There has been a dramatic increase over the last 15 years in the number of inheritance disputes reaching the High Court in England and Wales. In 2005, there were just 15 cases brought to the High Court under the Inheritance (Provisions for Family and Dependants) Act 1975, compared to 158 cases in 2016.

A recent and rather unusual dispute that reached the High Court involved the death of Mr and Mrs Scarle who both died of hypothermia. Their stepdaughters were disputing who died first to determine who would inherit their £300,000 house.

Anna Winter, Mr Scarle’s daughter, believed that her step-mum would have died first and therefore, her share of the property would have momentarily passed to Mr Scarle, before passing to Anna herself. However, Mrs Scarle’s daughter, Deborah Cutler, argued that her step-dad died first so his share of the house would have briefly been inherited by Mrs Scarle, and then passed to her children Deborah and Andre.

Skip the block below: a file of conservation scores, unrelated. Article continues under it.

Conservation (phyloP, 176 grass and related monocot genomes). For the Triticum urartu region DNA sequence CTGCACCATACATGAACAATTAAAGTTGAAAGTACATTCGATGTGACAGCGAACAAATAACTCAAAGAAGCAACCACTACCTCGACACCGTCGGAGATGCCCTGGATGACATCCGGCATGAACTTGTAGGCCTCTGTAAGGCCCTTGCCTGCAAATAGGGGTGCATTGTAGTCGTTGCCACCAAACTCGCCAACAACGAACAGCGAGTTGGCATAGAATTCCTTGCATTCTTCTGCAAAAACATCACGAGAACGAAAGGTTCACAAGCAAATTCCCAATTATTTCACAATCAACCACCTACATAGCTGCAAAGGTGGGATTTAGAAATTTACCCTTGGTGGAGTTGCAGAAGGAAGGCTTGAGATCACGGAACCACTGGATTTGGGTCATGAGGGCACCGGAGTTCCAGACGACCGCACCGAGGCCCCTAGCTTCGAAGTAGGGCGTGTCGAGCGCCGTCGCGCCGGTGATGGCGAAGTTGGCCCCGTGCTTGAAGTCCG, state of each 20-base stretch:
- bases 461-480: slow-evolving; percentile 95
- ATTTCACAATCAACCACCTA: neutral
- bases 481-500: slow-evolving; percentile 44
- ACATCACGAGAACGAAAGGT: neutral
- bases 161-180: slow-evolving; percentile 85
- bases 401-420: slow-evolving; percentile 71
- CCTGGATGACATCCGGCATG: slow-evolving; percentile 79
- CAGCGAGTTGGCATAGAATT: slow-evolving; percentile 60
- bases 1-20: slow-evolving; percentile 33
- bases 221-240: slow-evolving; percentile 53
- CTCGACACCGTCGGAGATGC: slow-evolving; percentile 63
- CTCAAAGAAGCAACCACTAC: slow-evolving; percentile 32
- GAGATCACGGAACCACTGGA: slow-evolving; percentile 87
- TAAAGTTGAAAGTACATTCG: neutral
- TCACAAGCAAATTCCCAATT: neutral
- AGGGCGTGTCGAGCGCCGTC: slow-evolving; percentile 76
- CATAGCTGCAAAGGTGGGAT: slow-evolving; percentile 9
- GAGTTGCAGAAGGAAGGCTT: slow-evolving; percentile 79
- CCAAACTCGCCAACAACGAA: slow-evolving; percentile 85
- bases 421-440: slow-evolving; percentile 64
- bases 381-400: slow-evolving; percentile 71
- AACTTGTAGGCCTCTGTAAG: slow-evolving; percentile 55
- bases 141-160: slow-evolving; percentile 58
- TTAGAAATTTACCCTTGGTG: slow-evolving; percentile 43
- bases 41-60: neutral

If it is not clear which person died first it should be presumed that the eldest person died first, under section 184 of the Law of Property Act 1925. Mr Scarle was 10 years older than his wife and would have been presumed to have died first, however, it was argued that due to the conditions of the bodies, it was more probable that Mrs Scarle died first.

It was up to the High Court to decide who died first and consequently, which side of the family would inherit Mr and Mrs Scarle’s property.The Judge decided that there was not enough medical evidence to determine who died first. Therefore, the Law of Property Act 1925, presumed that the eldest, Mr Scarle, died first and, as a result, Deborah Cutler, the daughter of Mrs Scarle was entitled to the £300,000 inheritance.

To reduce the chance of disputes over inheritance, it is advised to keep a well-drafted and valid Will.

For more information contact David Boon at Muxloe Wills on 0116 239 2409.